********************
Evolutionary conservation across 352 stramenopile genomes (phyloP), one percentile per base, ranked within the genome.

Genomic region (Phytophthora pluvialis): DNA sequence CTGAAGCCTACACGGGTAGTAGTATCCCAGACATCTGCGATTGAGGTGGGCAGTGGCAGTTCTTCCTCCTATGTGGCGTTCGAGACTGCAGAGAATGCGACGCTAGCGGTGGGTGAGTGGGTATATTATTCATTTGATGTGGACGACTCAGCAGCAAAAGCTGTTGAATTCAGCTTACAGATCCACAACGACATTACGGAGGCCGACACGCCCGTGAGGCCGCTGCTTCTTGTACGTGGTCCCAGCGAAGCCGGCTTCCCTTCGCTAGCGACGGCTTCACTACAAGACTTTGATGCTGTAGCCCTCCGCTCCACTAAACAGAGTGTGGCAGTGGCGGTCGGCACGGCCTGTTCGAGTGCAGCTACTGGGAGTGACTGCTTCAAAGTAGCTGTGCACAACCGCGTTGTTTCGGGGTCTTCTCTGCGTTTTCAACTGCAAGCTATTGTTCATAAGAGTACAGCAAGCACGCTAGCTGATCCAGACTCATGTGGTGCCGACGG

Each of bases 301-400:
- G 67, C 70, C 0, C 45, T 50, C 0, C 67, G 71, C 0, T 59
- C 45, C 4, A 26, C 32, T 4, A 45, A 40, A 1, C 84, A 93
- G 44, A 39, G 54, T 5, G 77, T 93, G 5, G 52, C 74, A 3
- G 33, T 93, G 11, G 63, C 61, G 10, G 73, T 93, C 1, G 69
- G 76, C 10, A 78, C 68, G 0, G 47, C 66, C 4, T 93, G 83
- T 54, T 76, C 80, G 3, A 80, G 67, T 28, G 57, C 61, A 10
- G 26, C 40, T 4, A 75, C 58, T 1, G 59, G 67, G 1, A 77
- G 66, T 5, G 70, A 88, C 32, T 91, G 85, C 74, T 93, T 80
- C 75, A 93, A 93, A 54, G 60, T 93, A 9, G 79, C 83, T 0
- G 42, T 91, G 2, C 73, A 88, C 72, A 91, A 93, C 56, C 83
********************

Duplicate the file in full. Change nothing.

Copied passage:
Evolutionary conservation across 352 stramenopile genomes (phyloP), one percentile per base, ranked within the genome.

Genomic region (Phytophthora pluvialis): DNA sequence CTGAAGCCTACACGGGTAGTAGTATCCCAGACATCTGCGATTGAGGTGGGCAGTGGCAGTTCTTCCTCCTATGTGGCGTTCGAGACTGCAGAGAATGCGACGCTAGCGGTGGGTGAGTGGGTATATTATTCATTTGATGTGGACGACTCAGCAGCAAAAGCTGTTGAATTCAGCTTACAGATCCACAACGACATTACGGAGGCCGACACGCCCGTGAGGCCGCTGCTTCTTGTACGTGGTCCCAGCGAAGCCGGCTTCCCTTCGCTAGCGACGGCTTCACTACAAGACTTTGATGCTGTAGCCCTCCGCTCCACTAAACAGAGTGTGGCAGTGGCGGTCGGCACGGCCTGTTCGAGTGCAGCTACTGGGAGTGACTGCTTCAAAGTAGCTGTGCACAACCGCGTTGTTTCGGGGTCTTCTCTGCGTTTTCAACTGCAAGCTATTGTTCATAAGAGTACAGCAAGCACGCTAGCTGATCCAGACTCATGTGGTGCCGACGG

Each of bases 301-400:
- G 67, C 70, C 0, C 45, T 50, C 0, C 67, G 71, C 0, T 59
- C 45, C 4, A 26, C 32, T 4, A 45, A 40, A 1, C 84, A 93
- G 44, A 39, G 54, T 5, G 77, T 93, G 5, G 52, C 74, A 3
- G 33, T 93, G 11, G 63, C 61, G 10, G 73, T 93, C 1, G 69
- G 76, C 10, A 78, C 68, G 0, G 47, C 66, C 4, T 93, G 83
- T 54, T 76, C 80, G 3, A 80, G 67, T 28, G 57, C 61, A 10
- G 26, C 40, T 4, A 75, C 58, T 1, G 59, G 67, G 1, A 77
- G 66, T 5, G 70, A 88, C 32, T 91, G 85, C 74, T 93, T 80
- C 75, A 93, A 93, A 54, G 60, T 93, A 9, G 79, C 83, T 0
- G 42, T 91, G 2, C 73, A 88, C 72, A 91, A 93, C 56, C 83